January 2, 2017

A Year Ends, A Year Begins: Our Best From Twitter and Instagram

Hypervigilance does not make for the cheeriest mood. This year, in the aftermath of the U.S. election, the halls have mostly been decked with tension and concern. In posting to social media, we’ve been sensitive to signs and symbols from 2016 that feel even more poignant now. We also had a eye out for images — such as the dance students from Cuba, the Spanish mock coup, or the New York Magazine covers — that felt more affirmative or seemed to channel upheaval more constructively. It’s worth saying a few words about the photo of Obama prominently featured in photographer Pete Souza’s last year-end White House review. We didn’t mean to be snarky.  At the same time, the pending chaos and uncertainly makes it easy to read the body language as reluctance to let go.


Cycle of life on 3 “Reasons to Love #NewYork” covers this year: Undocumented → Dreamer → citizen. The empty window seems to prompt the question, what does 2017 hold? #Repost @coverjunkie ・・・ Newest cover @nymag . ———————————————————- This edition of “Reasons to Love New York” carries 3 covers from @platon ‘s portfolio of New York immigrants. “We thought about the three generations of immigration,” says New York photography director Jody Quon . The family portrayed on the cover is a baby born a citizen, whose mother is a dreamer, and whose grandmother is undocumented. “So you get the full arc of New York immigrants in the progression of the covers.”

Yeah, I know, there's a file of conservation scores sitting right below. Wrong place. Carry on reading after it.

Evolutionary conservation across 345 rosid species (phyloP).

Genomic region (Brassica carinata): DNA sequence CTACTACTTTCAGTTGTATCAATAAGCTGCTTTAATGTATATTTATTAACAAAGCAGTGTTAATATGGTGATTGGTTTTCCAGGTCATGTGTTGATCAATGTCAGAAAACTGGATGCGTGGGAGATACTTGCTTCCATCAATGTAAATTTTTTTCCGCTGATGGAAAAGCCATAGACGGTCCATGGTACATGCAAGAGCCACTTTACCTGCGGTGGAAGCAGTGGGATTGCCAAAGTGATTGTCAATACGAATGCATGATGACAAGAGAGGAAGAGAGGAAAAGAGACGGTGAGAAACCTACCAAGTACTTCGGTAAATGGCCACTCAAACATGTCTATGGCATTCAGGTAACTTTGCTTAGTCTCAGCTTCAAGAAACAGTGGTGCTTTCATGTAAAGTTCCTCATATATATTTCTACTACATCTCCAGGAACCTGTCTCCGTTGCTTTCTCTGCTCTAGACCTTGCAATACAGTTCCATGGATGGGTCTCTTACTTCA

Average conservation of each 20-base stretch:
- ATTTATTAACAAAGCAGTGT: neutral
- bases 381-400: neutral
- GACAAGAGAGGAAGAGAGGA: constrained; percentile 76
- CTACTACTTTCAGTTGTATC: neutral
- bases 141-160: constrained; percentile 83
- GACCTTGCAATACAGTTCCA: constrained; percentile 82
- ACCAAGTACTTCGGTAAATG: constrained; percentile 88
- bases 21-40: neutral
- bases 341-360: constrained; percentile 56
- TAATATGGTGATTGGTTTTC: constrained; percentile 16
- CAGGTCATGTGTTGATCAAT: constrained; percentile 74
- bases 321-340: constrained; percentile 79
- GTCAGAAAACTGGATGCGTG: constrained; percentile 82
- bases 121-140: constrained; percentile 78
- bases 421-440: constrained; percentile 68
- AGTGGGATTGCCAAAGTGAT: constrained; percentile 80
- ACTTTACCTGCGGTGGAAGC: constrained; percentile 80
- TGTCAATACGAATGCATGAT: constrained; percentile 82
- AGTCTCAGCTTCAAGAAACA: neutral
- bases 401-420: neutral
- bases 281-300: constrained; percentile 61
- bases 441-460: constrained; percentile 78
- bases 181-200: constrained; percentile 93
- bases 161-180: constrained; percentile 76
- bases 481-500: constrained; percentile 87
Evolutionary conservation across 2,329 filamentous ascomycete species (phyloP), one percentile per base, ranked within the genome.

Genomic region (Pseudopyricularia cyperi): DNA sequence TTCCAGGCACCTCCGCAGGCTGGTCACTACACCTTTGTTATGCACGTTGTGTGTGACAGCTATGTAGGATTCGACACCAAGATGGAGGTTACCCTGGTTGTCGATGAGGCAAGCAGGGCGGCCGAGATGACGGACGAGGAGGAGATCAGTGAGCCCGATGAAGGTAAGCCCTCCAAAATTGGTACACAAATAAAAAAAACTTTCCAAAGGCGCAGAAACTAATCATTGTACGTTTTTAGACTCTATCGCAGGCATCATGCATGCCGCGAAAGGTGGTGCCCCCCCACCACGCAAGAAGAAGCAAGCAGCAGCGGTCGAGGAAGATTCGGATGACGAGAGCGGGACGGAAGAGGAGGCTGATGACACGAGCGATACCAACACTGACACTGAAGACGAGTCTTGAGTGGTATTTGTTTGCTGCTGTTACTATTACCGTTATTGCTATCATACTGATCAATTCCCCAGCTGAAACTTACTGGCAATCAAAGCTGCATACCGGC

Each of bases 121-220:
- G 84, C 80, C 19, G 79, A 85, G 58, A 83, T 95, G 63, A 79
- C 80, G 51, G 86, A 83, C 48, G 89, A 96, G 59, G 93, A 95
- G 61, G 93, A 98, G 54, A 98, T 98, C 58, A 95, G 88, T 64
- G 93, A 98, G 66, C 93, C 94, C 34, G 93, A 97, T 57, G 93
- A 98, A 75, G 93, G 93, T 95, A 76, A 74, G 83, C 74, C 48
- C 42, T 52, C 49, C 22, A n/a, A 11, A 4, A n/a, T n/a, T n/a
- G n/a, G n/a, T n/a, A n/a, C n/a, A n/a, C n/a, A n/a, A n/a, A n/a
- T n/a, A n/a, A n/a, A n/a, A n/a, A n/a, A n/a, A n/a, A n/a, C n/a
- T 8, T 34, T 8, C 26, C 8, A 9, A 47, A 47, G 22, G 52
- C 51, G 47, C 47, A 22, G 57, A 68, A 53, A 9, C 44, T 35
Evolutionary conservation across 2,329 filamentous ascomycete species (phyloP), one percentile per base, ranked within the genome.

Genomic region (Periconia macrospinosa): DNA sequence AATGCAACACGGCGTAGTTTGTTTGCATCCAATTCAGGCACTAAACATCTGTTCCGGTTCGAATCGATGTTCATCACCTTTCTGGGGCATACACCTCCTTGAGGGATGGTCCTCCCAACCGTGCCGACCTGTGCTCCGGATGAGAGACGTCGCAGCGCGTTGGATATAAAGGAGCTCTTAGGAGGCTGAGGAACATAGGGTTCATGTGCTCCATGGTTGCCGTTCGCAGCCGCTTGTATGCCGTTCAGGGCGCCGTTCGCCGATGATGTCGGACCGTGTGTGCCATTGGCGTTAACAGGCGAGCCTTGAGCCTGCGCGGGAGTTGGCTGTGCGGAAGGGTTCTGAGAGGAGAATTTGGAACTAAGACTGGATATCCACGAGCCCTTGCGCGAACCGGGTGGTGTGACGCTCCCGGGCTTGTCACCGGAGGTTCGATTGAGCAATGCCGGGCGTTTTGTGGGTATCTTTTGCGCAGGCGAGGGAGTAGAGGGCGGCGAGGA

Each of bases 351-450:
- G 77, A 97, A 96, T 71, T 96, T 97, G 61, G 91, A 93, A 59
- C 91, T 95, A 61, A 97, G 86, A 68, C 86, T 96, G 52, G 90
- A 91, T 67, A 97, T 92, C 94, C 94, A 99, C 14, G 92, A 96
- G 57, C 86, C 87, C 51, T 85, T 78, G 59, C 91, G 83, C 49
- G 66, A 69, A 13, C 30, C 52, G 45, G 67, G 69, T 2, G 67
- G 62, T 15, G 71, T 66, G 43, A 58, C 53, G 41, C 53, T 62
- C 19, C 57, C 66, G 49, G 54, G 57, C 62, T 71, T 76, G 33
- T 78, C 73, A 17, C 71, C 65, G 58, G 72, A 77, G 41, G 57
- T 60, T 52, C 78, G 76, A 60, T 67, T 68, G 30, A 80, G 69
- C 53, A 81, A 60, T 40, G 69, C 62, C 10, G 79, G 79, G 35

A photo posted by Reading The Pictures (@readingthepictures) on

One of the more provocative images of 2016 was this photo of a Syrian refugee by Lynsey Addario. In the lighting and the pose, it connotes the Madonna and Child. The text with the original Instagram does not specify the religion of the Syrian refugee with postpartum depression who became trapped in Greece. With Donald Trump set to take office and white nationalist parties gaining in Europe, the ambiguity makes the image even more challenging. #Repost @time ・・・ 24-year-old Syrian refugee Taimaa Abazli, a former music teacher, is so defeated by what appears to be postpartum depression that she says she doesn’t even care where she goes, as long as “it’s not here.” Greece, already one of Europe’s poorest countries, has some 60,000 refugees now awaiting settlement. Many are still living in primitive camps, with no water for washing, sporadic electricity and no heat, despite freezing temperatures. “When I was young, I expected to have a happy life, with a nice house, and to get an education,” says Taimaa, who worries that her 2-year-old son is starting to think that a tent is his real home. “I didn’t expect any of the things that are happening to me. It’s an ugly life.” Photograph by Lynsey Addario (@LynseyAddario) for @TIME. #immigration #religion #tolerance #peace #newyear #NewYears #madonna #syria #woman #women #motherandchild #christianity #refugees #migrants #photojournalism

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Just posted it to remember when. #Repost @francesco_zizola ・・・ #genova is a great city.#harbour and #humanity. #immigration #bw

A photo posted by Reading The Pictures (@readingthepictures) on

Photo: Pete Souza

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Michael Shaw
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